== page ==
"A tear, Sarah Jane?"
IN THIS ONE... K'anpo is a Time Lord and sends the Doctor back to Metebelis 3 to confront the giant spider at the cost of his life. Pertwee regenerates into Baker.
REVIEW: Everything your remember from this story is probably in this episode - the Great One, the spider on Sarah's back, the K'anpo business, and of course, the Doctor's regeneration. Who historians should note that this is the first actual mention of regeneration in the series, K'anpo and the Doctor both shedding one of their lives amidst explanations for the audience. Hartnell's was played as a mystery, possibly a power of the TARDIS'. Troughton's was played as forced plastic surgery. So those explanations were quite necessary, even if the program had chosen to ignore the fact it probably had a very different audience than those who might have caught the tail end of The Tenth Planet 8 years before. Without this lore-building which we now accept as given, one might have chalked it up to the Buddhist trappings of this story, a renewal of self effected by the "magic" of K'anpo and Cho-je. This is, after all, an episode where Mike Yates survives lethal psychic bolts thanks to his compassion, and Tommy is shielded by innocence. Where a giant spider plans to expand its mind to infinity by resonating crystals (how 70s New Age!) and take control of the universe. And where K'anpo, a Time Lord like the Doctor, has powers never seen before or again in the species - projection of a second self (indeed, of his next regeneration), precognition, teleportation, and "boosting" the Doctor's regeneration energy. The suggestion is that with discipline, Time Lords can access a variety of psychic abilities, though in reality, it's all just part of the "magical" approach to events in the story.
In that context, the story's plotting problems are softened. The Doctor doesn't really need to go back and confront the Great One, not logically. But thematically, he must. It's his hero's journey, and he must purge his sin, the "greed for knowledge" that made him bring the crystal to Earth in the first place. If he hadn't interfered, the Great One would have blown itself up ages ago. That it happens now instead means we get our requisite end-of-serial UNIT-era explosion, but otherwise, it's just the Doctor paying a toll. His sacrifice isn't needless, but it is a personal choice to move on to the next life. Not a suicide, perhaps, but an execution. K'anpo as life guide is the element that takes the darkness out of that concept and turns it into an achievement, a step in the right direction for the Doctor's soul. Other plot problems aren't so softened, however. Putting the Spider Queen on Sarah Jane's back is a good, if foreseeable, twist, but they don't really do anything with it. All the Queen managed to do was get back to Earth and then get killed(?) by the crystal. Then back on Metebelis 3, there she is again, or a new queen - I told you, I can't tell them apart - killing Lupton off finally, his use to the plot long since expired, and giving the Doctor exactly what he wants. I find it all tedious because everyone's just doing what the script tells them to, their only motivation.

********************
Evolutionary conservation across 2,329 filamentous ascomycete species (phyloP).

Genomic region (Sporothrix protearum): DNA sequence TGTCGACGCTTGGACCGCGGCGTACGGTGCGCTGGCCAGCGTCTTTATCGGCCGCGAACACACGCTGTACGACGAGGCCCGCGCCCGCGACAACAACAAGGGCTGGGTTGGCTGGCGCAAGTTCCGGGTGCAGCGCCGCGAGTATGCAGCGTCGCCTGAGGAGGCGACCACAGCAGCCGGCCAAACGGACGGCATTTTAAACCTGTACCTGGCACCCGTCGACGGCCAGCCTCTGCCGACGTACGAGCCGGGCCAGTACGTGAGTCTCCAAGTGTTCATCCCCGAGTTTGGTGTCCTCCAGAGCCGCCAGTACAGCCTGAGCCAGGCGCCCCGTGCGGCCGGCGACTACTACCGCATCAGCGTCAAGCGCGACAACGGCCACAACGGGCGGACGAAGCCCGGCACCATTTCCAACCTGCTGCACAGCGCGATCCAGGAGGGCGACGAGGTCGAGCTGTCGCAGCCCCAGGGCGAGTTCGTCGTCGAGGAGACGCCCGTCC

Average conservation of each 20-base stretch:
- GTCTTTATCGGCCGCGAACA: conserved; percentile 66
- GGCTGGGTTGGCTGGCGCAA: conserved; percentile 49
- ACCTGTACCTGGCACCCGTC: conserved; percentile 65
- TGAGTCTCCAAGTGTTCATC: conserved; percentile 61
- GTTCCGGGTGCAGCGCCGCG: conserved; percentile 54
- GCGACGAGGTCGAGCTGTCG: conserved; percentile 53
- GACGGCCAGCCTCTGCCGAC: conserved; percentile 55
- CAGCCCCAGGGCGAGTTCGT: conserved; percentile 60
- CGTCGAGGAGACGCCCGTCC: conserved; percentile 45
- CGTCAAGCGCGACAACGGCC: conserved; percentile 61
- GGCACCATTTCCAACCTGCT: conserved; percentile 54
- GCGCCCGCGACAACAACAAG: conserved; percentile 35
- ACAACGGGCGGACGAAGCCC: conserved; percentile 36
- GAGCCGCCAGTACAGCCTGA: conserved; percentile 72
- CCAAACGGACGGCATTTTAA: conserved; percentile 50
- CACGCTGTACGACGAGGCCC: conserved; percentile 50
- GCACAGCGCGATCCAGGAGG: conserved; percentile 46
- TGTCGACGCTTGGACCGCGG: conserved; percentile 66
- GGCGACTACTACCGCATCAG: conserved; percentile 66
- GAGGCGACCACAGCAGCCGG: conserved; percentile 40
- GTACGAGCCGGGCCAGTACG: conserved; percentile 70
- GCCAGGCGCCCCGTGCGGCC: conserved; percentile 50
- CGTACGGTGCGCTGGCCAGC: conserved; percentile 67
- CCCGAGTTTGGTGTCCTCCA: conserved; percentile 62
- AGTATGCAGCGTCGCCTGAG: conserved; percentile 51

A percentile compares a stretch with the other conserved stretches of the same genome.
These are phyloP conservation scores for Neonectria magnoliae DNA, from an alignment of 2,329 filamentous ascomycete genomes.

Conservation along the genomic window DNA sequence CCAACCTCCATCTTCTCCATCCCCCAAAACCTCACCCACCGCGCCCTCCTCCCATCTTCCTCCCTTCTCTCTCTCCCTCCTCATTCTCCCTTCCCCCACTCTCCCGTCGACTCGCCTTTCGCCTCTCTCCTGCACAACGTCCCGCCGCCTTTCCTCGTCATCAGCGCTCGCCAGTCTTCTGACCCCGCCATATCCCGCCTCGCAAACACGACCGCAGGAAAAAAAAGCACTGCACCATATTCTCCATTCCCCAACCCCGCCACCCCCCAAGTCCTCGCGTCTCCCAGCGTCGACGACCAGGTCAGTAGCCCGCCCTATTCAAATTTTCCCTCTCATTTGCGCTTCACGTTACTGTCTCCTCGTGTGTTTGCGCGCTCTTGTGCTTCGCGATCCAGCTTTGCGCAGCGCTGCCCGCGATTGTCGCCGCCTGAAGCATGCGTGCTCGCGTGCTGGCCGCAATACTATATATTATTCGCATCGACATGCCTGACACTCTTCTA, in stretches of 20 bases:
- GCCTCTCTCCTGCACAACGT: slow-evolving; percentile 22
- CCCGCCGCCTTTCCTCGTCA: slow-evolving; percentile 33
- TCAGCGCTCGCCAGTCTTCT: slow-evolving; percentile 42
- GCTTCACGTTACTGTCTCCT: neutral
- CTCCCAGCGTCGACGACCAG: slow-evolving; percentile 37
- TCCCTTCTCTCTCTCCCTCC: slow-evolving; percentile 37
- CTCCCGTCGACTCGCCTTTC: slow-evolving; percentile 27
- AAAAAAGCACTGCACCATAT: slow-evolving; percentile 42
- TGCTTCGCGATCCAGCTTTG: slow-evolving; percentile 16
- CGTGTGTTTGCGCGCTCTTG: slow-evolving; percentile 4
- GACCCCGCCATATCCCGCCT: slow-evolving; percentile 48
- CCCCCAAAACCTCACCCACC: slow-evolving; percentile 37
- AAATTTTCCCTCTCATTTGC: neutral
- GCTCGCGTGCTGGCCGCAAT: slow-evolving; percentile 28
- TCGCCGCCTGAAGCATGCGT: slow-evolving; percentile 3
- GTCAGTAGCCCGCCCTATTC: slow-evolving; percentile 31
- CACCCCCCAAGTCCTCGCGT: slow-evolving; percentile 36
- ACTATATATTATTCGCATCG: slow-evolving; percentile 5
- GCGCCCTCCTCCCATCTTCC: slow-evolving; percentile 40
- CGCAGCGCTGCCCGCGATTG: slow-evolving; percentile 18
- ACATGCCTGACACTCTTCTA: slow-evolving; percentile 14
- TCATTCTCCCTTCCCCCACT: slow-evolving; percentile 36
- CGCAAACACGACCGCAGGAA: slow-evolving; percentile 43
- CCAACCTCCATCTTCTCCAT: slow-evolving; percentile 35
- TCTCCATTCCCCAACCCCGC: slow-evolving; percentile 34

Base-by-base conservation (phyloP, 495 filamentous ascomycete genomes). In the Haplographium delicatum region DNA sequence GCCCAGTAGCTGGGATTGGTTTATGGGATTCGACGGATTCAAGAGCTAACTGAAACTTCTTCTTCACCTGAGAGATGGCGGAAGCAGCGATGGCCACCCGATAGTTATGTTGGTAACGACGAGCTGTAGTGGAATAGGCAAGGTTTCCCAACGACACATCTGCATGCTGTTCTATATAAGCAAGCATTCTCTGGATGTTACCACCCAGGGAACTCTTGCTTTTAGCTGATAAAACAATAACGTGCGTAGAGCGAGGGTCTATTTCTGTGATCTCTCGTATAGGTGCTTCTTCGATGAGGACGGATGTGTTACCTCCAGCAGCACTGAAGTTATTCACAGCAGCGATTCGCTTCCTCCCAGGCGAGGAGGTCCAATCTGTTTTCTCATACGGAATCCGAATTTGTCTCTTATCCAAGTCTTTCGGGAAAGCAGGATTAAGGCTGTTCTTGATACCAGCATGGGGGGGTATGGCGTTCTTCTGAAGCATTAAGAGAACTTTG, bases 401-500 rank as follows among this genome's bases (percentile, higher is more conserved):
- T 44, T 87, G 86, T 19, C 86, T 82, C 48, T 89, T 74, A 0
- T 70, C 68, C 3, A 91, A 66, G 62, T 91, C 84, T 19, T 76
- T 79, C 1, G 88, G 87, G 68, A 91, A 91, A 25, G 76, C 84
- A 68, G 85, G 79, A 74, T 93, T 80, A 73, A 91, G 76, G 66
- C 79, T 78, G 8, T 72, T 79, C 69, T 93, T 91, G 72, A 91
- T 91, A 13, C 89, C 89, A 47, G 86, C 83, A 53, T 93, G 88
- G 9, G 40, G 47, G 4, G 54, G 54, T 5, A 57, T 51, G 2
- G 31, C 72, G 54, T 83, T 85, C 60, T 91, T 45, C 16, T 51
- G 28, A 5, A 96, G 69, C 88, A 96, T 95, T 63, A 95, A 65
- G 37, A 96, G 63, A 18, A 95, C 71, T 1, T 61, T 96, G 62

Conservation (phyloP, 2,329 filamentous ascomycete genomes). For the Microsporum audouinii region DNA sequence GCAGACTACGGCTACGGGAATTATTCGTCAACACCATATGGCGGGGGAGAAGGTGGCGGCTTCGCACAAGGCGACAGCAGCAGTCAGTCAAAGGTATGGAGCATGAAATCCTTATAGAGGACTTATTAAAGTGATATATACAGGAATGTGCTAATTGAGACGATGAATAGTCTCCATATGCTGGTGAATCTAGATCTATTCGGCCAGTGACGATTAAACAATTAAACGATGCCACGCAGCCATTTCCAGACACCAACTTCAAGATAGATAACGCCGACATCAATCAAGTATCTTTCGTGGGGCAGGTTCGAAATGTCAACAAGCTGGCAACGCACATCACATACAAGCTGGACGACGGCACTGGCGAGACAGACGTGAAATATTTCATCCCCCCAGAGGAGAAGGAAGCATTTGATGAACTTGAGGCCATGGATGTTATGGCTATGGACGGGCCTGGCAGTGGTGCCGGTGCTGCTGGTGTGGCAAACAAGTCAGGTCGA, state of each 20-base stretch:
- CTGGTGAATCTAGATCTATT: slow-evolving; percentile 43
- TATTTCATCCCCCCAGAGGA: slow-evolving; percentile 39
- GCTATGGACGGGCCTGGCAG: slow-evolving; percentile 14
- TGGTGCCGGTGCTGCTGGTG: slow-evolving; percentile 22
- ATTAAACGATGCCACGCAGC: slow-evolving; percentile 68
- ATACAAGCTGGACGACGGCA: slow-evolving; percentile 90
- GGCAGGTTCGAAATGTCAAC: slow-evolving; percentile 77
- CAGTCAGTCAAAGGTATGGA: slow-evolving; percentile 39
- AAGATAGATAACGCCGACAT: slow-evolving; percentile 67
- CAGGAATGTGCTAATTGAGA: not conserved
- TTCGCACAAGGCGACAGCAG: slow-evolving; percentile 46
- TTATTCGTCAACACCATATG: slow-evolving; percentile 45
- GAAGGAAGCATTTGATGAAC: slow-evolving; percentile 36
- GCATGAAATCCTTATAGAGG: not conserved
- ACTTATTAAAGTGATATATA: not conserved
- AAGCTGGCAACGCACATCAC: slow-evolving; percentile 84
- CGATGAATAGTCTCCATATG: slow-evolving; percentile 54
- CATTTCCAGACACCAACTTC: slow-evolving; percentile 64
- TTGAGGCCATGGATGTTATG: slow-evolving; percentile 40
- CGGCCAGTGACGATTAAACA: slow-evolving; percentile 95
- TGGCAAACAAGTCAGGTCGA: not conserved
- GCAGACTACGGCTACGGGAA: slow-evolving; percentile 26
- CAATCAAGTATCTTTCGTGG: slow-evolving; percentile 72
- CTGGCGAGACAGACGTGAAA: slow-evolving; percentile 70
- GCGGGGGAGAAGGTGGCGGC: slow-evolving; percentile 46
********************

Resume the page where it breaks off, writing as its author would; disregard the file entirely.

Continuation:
As does the TARDIS, unless we accept that there's something very special indeed about Sarah Jane Smith that it would, after getting lost for weeks in the vortex, materialize just as Sarah visits UNIT HQ for one last, longing look. It's the second time the blue box has found Sarah in space and time with such exactitude, so there's probably truth in that. Regardless, this is where you want the Doctor to die and be reborn, with his family (aww, where's Benton?). It's the touching scene (with the experienced Brigadier there for comic relief) that you've probably seen several times out of context. The emotions work, even though the appearance of K'anpo is a bit bizarre unless you've watched the entire episode (still don't need the whole story though). Are K'anpo's words about our willingness to be dominated what triggers a more Bohemian streak in the Doctor that is to come? Was the abbot guiding the Doctor away from his dependence on Earth and UNIT? Clearly, the Doctor's guru was pushing him to leave Gallifrey even in his youth (and did so himself).
VERSIONS: The Target novelization includes a prologue that features Jo Grant, but omits references to Harry Sullivan (changing his name to Sweetman), and the key scene of the Great One sensing fear in the Doctor's mind from Part 5. Lupton gets a more gruesome death as well (yay!). The DVD includes an omnibus presentation (unrestored, but no great difference) edited down to 105 minutes from the story's 150 (most of those 45 minutes are opening and credits sequences and reprises, but among the trims, a night at the theater, some of the cocooned gallows humor, some of the conspirators' moments, and criminally, Tommy reading Blake). It's a chance to see how many of us first experienced these stories on PBS (though it was actually edited by Barry Letts for transmission before the next season started).
REWATCHABILITY: High - You could skip most of the story and still get what's happening with this episode alone, and it does contain historically and emotionally important moments.
STORY REWATCHABILITY: Medium - The charming visit with the UNIT family in Part 1, and the Doctor's touching death in Part 6, drive up the score on what is otherwise a real mess of a story, haphazardly plotted and frequently badly acted. Watched as a whole, the padding becomes overlong sequences, but not the only piece of the story you would have watched that day/week, so is less detrimental to it. Still, Pertwee deserved a tighter script to go out on (it's about right for Yates though).